|Publication number||US4333055 A|
|Application number||US 06/097,087|
|Publication date||Jun 1, 1982|
|Filing date||Nov 23, 1979|
|Priority date||Nov 23, 1979|
|Publication number||06097087, 097087, US 4333055 A, US 4333055A, US-A-4333055, US4333055 A, US4333055A|
|Inventors||John E. Crackel|
|Original Assignee||Trw Inc.|
|Export Citation||BiBTeX, EndNote, RefMan|
|Patent Citations (6), Referenced by (13), Classifications (5)|
|External Links: USPTO, USPTO Assignment, Espacenet|
The Government has rights in this invention pursuant to Contract No. F04701-71-C-0131 awarded by the Department of the Air Force.
This invention relates generally to circuits for the comparison of the phase or the frequency of two input signals, and, more particularly, to digital circuits for the detection of phase or frequency differences between two digital, or digitized, input signals.
Circuits for the quantitative detection of a difference between the frequencies of two signals, or of a phase difference between two signals of equal or nearly equal frequency, are useful in a variety of applications, particularly in communication systems. In a conventional circuit implementation of a digital phase and frequency detector, each of the input signals takes the form of a train of rectangular pulses, which is first differentiated to define a rising or falling edge of each pulse. The resulting signal is then applied as an input to a memory device, such as a flip-flop, of which there is one for each input signal. Differentiation may be performed inherently in the flip-flops, which typically operate in response to a rising or falling edge of a clock pulse, and which, for purposes of explanation, are referred to as the first and second flip-flops.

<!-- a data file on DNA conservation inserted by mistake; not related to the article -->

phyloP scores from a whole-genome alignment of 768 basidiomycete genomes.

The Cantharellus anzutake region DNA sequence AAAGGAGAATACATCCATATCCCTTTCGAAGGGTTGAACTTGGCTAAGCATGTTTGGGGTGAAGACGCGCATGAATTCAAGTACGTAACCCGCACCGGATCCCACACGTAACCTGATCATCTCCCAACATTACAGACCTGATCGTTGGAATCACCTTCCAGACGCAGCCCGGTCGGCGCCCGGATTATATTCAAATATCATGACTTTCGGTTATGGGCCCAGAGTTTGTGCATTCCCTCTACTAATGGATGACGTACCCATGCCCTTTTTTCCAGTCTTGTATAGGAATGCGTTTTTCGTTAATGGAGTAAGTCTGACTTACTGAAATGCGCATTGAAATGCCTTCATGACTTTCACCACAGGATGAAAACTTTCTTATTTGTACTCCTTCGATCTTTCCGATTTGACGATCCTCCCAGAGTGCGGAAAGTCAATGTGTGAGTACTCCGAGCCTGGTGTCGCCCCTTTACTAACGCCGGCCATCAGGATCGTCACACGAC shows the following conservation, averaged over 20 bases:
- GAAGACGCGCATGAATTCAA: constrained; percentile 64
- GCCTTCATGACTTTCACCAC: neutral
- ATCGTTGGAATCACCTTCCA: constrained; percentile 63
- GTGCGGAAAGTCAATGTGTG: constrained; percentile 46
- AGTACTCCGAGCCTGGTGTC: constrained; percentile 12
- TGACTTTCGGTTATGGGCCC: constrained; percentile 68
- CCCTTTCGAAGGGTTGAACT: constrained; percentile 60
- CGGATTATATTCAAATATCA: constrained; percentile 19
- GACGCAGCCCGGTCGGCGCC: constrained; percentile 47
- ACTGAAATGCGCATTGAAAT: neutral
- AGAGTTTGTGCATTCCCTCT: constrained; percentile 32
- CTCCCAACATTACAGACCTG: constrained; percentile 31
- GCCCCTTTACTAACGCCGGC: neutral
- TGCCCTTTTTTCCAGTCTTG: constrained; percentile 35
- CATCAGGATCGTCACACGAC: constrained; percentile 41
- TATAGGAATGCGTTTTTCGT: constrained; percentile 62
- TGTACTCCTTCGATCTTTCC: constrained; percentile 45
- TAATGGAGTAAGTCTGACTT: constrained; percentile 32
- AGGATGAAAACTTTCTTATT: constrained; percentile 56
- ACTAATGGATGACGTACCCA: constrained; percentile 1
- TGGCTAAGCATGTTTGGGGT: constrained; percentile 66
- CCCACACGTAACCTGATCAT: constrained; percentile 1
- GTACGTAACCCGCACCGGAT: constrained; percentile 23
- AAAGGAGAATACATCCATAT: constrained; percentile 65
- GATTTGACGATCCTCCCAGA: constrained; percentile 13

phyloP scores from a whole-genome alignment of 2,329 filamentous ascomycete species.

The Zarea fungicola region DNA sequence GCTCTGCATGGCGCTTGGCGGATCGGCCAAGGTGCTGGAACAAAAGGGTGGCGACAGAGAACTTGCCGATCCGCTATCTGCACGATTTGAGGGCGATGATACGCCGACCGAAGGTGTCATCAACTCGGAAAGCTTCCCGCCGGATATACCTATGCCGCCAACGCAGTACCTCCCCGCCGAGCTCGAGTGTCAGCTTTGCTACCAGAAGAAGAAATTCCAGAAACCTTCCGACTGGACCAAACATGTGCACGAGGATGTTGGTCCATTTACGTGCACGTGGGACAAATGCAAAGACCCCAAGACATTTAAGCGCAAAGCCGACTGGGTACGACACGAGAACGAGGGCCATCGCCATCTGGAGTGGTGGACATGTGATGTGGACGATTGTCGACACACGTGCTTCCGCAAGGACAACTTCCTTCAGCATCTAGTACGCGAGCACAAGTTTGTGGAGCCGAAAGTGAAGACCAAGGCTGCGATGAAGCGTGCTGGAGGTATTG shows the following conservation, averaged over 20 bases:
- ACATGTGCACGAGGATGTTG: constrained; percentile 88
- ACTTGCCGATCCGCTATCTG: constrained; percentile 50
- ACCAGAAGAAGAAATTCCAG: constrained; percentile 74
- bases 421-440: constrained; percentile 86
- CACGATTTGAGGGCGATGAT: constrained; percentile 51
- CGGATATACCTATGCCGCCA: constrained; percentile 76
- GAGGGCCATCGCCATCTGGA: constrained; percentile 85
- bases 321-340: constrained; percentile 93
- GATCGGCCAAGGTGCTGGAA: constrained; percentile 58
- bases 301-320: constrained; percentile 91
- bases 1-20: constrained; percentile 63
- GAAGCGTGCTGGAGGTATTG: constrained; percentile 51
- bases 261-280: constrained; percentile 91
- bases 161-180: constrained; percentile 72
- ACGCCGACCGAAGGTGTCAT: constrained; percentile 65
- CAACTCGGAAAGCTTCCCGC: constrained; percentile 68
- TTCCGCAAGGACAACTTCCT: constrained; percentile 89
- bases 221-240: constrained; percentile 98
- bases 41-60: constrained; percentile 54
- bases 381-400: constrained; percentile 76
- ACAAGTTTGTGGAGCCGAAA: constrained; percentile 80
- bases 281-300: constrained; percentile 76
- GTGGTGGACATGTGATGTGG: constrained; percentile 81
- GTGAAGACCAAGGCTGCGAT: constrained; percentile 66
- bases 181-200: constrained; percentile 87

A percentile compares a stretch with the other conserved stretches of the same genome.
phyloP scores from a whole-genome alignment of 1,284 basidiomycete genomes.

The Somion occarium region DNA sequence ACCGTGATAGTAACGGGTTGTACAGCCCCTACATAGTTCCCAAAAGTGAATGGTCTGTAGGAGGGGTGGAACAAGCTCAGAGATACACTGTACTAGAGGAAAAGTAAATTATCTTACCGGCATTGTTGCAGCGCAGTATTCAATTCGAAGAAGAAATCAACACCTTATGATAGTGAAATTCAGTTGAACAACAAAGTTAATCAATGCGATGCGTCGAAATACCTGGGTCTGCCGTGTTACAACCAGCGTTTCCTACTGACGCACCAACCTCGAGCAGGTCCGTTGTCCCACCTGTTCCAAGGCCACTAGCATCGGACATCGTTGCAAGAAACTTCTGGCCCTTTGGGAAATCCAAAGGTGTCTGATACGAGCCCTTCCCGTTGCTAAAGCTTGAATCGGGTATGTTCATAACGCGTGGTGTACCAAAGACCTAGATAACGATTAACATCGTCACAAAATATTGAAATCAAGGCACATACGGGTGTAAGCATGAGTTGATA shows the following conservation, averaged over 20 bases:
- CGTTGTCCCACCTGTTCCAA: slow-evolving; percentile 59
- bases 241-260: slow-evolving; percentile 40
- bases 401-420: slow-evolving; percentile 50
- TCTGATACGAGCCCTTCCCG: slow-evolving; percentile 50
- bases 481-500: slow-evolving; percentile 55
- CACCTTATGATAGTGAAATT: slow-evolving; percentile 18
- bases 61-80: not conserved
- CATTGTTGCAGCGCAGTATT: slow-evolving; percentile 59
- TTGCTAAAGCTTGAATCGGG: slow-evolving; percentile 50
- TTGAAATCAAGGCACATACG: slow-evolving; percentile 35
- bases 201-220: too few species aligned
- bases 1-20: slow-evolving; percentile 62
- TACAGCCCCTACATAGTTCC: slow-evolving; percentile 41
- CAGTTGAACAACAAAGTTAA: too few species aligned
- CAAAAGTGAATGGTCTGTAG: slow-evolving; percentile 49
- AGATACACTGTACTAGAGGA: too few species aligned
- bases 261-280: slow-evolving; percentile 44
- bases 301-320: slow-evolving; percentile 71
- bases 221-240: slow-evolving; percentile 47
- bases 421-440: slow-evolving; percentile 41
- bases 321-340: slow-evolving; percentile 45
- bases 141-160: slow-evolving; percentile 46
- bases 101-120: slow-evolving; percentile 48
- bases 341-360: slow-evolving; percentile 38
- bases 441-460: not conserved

The logical states of the two flip-flops are determined both by the respective inputs derived from the two digital input signals, and by the operation of a feedback circuit, which controls the states of the flip-flops in response to detection of particulaar current combined states. More specifically, each of the flip-flops can be so connected as to be set to a logical "one" upon the detection of a falling edge of an input signal applied to its clock terminal. The feedback circuit is typically implemented in the form of an OR gate, the inputs of which are derived from the inverted outputs of the flip-flops, and the output of which is applied to clear both flip-flops to a logical zero when the OR gate output is a logical zero. Consequently, when an attempt is made to set both of the flip-flops, the OR gate inputs are zeros and a zero OR gate output immediately clears both of the flip-flops. The "both set" condition of the flip-flops is termed a forbidden state or condition in such a circuit. As will shortly become apparent, the performance of the circuit will be significantly improved by minimization of the time spent in the forbidden state.